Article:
Industrial analytics describes nothing less than when, how, why and where all data within manufacturing operations are collected, analyzed and utilized. Current methods of analyses tend to be historical (What just Happened?), real-time and descriptive (statistical process control and modeling). However, for IIoT competitive advantage, models become predictive and prescriptive (What might Happen? What should Happen?).
Making the jump from “What just Happened?” to “What might or should Happen?” is not business as usual. Organizations must make the cultural and organizational jump from spreadsheet mindset towards a sophisticated analytics culture.
That scenario places the CIO, and the IT department, into a necessarily – and demanding – collaborative role. And not only with Operations. Competitive advantage happens when customer-facing business units translate the business value of a manufacturing offering.
In anybody’s playbook, that’s called sales.
How well do your Operations and IT people get along with each other, let alone get along with the folks across the status quo abyss: the folks in business, in sales? Does that conundrum represent the biggest hurdle impeding the jump of an organization into competitive IIoT hyperspace?
Data-rich but Industrial Analytics Insights-poor.
151 decision makers and data analysts participating in the IOT Industrial Analytics Report 2016/2017 (Free opt-in) herald increased revenue, through advances in predictive maintenance applications, as the key value driver for IIoT competitiveness.
In the future, IIoT value will be driven and disseminated to customers through:
- Predictive and prescriptive maintenance of machinery and equipment (79%),
- Customer and/or marketing related analytics (77%); and
- Analysis of field-based product usage (end user analysis) (77%).
While this formula sounds familiar, it is hardly business and operational processes as usual. Currently, organizations collect data but are insights-poor in interpretation for competitive IIoT value creation. Only 32% of participants say they are good or excellent at extracting the right insights from sensor data.
Study participants predict the decline in use of spreadsheets for transfer of knowledge and deriving value (from 54% to 27%) in 5 years. In addition, they foresee an increase in utilization of business intelligence (39% to 77%) and advanced analytics tools (50% to 79%).
Data Scientists as a Competitive, Organizational Asset
A whopping 92% of study participants state the biggest IoT skills gap within organizations is lack of data scientists. Only 22% of respondents had all of the appropriate skill sets currently on board. In addition, there is a concurrent deficit in machine learning capabilities (83% say it’s important, only 33% have that capability). An additional shortfall is in M2M/IoT infrastructure (68% need it, only 17% have it).
That scenario puts the CIO in a translational role across the organization. To execute a competitive IIoT strategy, the CIO works with HR to hire or sub-contract data scientists. Those data scientists are key to translating value into line of business units.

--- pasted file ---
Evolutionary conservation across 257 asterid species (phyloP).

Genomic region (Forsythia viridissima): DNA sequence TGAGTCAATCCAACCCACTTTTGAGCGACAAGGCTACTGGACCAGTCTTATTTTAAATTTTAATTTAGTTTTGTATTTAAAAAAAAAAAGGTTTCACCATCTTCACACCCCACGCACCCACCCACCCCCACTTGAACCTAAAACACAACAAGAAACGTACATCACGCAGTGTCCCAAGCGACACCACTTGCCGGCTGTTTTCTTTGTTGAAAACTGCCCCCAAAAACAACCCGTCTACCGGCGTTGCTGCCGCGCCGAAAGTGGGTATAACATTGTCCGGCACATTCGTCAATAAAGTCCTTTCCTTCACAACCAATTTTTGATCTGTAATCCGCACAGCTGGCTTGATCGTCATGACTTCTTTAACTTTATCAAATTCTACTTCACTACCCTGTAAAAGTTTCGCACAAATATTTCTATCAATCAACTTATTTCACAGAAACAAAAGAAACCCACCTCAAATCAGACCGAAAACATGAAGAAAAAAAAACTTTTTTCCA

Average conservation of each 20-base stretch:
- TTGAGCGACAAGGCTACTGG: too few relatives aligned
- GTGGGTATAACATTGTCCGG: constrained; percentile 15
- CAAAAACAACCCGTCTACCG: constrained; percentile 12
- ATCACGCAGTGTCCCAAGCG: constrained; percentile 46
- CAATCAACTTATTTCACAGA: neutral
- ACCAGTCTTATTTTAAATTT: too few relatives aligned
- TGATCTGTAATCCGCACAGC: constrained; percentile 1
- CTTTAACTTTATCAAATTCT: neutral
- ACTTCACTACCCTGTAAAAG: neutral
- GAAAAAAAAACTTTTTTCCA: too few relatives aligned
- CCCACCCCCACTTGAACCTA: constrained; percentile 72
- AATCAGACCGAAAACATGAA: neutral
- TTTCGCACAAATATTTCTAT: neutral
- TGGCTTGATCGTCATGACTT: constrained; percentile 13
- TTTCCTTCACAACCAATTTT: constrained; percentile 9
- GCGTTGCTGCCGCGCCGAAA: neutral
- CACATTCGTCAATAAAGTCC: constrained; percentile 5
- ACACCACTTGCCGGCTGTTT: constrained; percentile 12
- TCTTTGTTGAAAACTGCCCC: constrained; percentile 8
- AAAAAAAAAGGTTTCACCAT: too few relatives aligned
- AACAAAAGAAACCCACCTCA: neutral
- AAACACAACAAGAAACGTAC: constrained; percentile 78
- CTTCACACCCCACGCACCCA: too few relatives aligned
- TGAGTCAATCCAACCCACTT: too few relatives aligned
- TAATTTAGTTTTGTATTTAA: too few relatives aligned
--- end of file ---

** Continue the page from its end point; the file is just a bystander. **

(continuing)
This strategy is easier identified than executed.
These deficits create huge customer acquisition opportunities for organizations prepared to address them now, rather than defer them to the future.
How do analyses of field-based product usage from superior performing machinery confer a competitive advantage to an organization’s customers?
Creating line of business value creation puts current organizational cultures in uncomfortable positions. Analysis of maintenance information is best gleaned by collaboration with end users. These teams become translational for the enterprise.
For starters, technical professionals (data scientists, engineers) work on teams with plant floor employees, who typically are not hired for their critical thinking skills. Business intelligence tools not only involve traditional, periodic customer satisfaction and customer experience surveys. End user experience and Voice of the Customer (end user) literally humanize predictive analytics.
Then things get interesting.
The jump to IIoT hyperspace starts with the jump from the plant floor to line of business units. Otherwise, what goes on, on the plant floor, stays on the plant floor – as the saying goes. And there is pure gold in that predictive analytics data, waiting to be mined and translated to enterprising line of business units.
Ask yourself these questions:
Where does your organization currently reside regarding IIoT competitiveness?
What part does predictive analytics play in executing your strategy?
How might flattening workplace dynamics allow you to translate the value of predictive analytics to line of business units?
This post was brought to you by IBM Global Technology Services.
Babette Ten Haken writes, speaks, consults and coaches about collaborative value creation for customer success and customer retention. She connects the dots between strategy and execution. Babette works across leadership, human capital / HR and technical/IT/engineering teams within the industrial Internet of Things ecosystem. Her focus? Creating enduring business outcomes. Babette’s playbook of technical / non-technical collaboration hacks, Do YOU Mean Business? is available on Amazon.
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